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There’s so much I want to share with you about my latest miniature, “Eiffel Blossoms”.

About how I nearly fell off the open-air sightseeing bus to take photos of this scene because when I stood up, I was directly in the path of several large tree branches.

About how I love the composition of the piece with its many contrasts – steel versus wood, man-made wonder versus natural wonder, straight lines versus wild lines, hardness versus softness. And how it all works together!

About the trip itself with my pal, Carrie – how we laughed and ate our way around Paris.

And finally about how this piece nearly didn’t get made at all. I drew half of this miniature in January 2016. It was to be the first piece in a 100-piece series called Mini Vacations. As I was drawing, doubt started to creep in. How would I paint this and show the depth and detail? I had no idea. I tossed around some ideas in my head, thought of reaching out to a teacher, but in the end, I got scared and put it away in one of my studio credenza drawers. I would come across it from time to time, but a big banner of “No Way” would stream across my brain when I’d see it.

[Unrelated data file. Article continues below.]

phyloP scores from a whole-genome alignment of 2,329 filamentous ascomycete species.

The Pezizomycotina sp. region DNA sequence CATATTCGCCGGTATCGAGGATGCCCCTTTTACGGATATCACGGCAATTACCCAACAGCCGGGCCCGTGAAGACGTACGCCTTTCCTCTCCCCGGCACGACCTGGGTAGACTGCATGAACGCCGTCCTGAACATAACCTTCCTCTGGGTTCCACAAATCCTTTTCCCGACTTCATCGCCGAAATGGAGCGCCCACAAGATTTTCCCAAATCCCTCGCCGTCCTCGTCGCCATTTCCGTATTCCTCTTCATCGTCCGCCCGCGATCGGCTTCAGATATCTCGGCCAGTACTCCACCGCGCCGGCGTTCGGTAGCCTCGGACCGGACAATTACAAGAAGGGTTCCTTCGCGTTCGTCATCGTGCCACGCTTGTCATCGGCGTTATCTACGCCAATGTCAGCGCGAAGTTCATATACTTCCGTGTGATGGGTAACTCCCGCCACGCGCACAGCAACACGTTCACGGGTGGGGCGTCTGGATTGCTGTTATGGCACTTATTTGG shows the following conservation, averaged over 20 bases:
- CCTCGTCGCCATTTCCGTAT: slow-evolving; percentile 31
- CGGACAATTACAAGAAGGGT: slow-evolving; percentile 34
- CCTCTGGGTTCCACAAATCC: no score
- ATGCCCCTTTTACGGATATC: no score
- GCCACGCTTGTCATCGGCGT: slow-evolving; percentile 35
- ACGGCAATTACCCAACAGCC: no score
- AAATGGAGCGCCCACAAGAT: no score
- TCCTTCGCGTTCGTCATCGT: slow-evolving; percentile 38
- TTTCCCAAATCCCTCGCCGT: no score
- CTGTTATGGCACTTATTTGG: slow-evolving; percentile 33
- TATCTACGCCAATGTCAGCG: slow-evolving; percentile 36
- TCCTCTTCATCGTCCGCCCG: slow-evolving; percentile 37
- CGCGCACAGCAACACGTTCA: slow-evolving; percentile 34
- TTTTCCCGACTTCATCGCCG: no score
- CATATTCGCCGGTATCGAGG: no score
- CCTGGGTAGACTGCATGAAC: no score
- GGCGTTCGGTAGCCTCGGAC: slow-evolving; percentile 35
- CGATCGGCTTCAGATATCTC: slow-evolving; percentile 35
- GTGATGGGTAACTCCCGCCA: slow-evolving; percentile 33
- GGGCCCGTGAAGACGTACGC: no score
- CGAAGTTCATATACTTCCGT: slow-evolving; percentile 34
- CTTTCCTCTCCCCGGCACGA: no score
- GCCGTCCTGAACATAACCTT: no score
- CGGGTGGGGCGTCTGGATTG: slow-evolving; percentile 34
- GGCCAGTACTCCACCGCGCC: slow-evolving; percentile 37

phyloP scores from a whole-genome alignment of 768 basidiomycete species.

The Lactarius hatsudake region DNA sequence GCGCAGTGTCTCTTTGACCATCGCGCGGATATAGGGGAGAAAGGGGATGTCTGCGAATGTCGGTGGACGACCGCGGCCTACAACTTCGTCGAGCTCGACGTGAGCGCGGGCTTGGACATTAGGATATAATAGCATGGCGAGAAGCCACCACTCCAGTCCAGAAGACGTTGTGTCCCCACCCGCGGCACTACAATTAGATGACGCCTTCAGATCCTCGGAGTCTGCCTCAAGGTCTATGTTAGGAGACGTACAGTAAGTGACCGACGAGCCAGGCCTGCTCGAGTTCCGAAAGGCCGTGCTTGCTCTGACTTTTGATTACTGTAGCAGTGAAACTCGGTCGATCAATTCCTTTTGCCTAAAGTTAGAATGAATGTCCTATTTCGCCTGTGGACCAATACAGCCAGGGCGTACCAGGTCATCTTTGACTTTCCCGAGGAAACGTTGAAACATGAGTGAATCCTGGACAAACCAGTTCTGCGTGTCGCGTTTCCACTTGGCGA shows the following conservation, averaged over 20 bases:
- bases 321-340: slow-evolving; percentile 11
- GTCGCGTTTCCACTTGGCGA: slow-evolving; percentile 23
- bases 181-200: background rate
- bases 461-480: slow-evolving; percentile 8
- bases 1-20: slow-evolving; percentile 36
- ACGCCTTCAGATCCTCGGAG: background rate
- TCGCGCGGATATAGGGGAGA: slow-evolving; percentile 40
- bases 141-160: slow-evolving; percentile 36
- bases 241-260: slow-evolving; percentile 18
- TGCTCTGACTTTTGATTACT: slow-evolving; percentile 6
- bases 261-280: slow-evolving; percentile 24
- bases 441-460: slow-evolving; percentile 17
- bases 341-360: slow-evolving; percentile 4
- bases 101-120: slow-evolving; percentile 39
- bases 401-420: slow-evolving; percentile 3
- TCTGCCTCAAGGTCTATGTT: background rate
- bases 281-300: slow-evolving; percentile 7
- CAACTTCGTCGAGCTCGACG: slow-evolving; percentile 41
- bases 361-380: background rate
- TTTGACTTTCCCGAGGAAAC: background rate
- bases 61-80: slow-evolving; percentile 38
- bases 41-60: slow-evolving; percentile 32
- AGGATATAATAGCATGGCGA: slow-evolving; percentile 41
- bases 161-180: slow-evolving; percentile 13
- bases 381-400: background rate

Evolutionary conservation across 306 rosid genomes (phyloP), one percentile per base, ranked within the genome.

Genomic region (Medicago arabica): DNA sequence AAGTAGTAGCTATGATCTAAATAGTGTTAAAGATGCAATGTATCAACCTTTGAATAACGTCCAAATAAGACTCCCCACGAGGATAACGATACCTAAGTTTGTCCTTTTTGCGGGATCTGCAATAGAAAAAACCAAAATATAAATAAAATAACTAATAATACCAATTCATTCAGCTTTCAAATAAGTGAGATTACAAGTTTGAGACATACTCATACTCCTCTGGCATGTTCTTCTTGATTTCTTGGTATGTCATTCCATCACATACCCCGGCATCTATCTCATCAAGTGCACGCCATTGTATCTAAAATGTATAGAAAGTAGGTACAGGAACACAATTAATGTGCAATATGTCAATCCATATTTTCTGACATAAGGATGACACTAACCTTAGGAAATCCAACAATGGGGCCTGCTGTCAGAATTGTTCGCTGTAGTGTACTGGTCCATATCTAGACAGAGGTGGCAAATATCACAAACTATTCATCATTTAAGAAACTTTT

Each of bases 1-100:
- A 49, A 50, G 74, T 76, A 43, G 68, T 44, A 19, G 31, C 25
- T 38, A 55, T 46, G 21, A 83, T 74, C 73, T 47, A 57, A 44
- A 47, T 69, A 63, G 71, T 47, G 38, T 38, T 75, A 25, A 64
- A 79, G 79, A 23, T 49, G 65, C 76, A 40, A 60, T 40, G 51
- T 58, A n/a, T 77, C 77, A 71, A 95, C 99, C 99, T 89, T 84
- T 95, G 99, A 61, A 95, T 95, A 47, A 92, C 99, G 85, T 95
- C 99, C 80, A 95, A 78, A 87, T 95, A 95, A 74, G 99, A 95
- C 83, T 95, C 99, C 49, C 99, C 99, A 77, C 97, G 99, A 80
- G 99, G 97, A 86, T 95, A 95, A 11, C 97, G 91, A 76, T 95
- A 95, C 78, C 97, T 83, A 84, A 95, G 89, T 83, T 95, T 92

Until this month. When I looked at it a few weeks ago, I could clearly see what needed to be done to finish it and it wasn’t all that difficult – in fact, I had already used some of these techniques years earlier on other pieces.

It’s funny how this lovely little scene of spring renewal had turned into some mythic paper monster in my head for years. Some well-worn tale that I kept telling myself about how I couldn’t do it or wasn’t skilled enough. How many more of these old stories are kicking around that need to be shown the door?! Hmmm…

So when I see this painting, I think of ALL of those elements. So much in a little piece of watercolour paper!

Maybe this scene means something to you, too?

Eiffel Blossoms – 2.5″ x 3.5″ ink and watercolour; sold














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